READ: Here’s The Secret Note Romney Gave To Every Republican Explaining His Vote

Senator Mitt Romney became the only Republican in both the House of Representatives and the U.S. Senate to vote in favor of the impeachment articles.

In a letter he sent out to his fellow Republican members, Romney cited his personal conviction, his faith, and objectivity to support the Constitution over his party affiliation for his reason to vote to convict Trump.

“As a Senator-juror, I swore an oath, before God, to exercise ‘impartial justice,’” Romney said in the letter per the Daily Wire. “I am a profoundly religious person. I take an oath before God as enormously consequential. I knew from the outset that being tasked with judging the President, the leader of my own party, would be the most difficult decision I have ever faced. I was not wrong.”

Romney acknowledges his choice was not popular among his colleagues and will inevitably lead to criticism.

“I am aware that there are people in my party and in my state who will strenuously disapprove of my decision, and in some quarters, I will be vehemently denounced,” he admitted.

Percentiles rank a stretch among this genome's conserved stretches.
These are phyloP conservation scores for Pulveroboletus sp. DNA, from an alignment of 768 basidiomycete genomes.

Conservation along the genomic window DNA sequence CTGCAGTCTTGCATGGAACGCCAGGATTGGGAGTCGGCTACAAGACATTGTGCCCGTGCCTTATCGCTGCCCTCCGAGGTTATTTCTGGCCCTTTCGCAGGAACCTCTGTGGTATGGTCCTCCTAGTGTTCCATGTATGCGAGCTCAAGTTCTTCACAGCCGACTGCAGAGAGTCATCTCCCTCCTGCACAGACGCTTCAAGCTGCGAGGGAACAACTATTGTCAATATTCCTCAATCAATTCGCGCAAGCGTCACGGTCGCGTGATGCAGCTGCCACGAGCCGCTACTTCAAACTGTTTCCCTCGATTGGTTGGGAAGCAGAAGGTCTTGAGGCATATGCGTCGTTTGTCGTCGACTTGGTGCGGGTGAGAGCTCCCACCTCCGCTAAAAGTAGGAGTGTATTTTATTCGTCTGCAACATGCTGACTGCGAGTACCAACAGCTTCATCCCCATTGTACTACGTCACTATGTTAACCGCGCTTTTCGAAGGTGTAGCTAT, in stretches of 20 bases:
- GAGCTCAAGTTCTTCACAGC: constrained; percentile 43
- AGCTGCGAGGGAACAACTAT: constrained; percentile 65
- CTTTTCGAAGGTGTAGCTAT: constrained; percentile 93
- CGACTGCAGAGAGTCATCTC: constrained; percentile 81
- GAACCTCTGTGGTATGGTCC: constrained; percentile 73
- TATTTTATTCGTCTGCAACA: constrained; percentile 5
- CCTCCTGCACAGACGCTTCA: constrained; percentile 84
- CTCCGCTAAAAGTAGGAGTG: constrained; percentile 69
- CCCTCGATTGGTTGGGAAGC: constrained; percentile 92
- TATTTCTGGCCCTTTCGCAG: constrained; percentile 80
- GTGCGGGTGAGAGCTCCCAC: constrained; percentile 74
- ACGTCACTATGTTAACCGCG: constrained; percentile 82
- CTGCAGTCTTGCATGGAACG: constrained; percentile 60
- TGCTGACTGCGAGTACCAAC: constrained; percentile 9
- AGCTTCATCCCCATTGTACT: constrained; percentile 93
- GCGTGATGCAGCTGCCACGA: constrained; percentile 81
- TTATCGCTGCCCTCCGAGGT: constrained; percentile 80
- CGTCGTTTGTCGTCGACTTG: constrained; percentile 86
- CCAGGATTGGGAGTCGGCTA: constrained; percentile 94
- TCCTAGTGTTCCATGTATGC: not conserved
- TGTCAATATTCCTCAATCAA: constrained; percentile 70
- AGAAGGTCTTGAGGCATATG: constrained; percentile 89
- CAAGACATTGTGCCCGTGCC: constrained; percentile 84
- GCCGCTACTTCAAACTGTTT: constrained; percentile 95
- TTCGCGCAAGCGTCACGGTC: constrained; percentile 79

And, as the Daily Wire reports, Romney did receive criticism—even from his own family.

“Among those criticizing Romney’s decision is Romney’s own niece, Republican National Committee (RNC) Chairwoman Ronna McDaniel,” the Daily Wire reports.

“This is not the first time I have disagreed with Mitt, and I imagine it will not be the last,” McDaniel tweeted. “The bottom line is President Trump did nothing wrong, and the Republican Party is more united than ever behind him. I, along with the @GOP, stand with President Trump.”

Read the full letter below:

As a Senator-juror, I swore an oath, before God, to exercise “impartial justice.” I am a profoundly religious person. I take an oath before God as enormously consequential. I knew from the outset that being tasked with judging the President, the leader of my own party, would be the most difficult decision I have ever faced. I was not wrong.

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Corrupting an election to keep oneself in office is perhaps the most abusive and disruptive violation of one’s oath of office that I can imagine.

I am aware that there are people in my party and in my state who will strenuously disapprove of my decision, and in some quarters, I will be vehemently denounced. I am sure to hear abuse from the President and his supporters. Does anyone seriously believe I would consent to these consequences other than from an inescapable conviction that my oath before God demanded it of me?

As it is with each senator, my vote is an act of conviction. We have come to different conclusions, fellow senators, but I trust we have all followed the dictates of our conscience.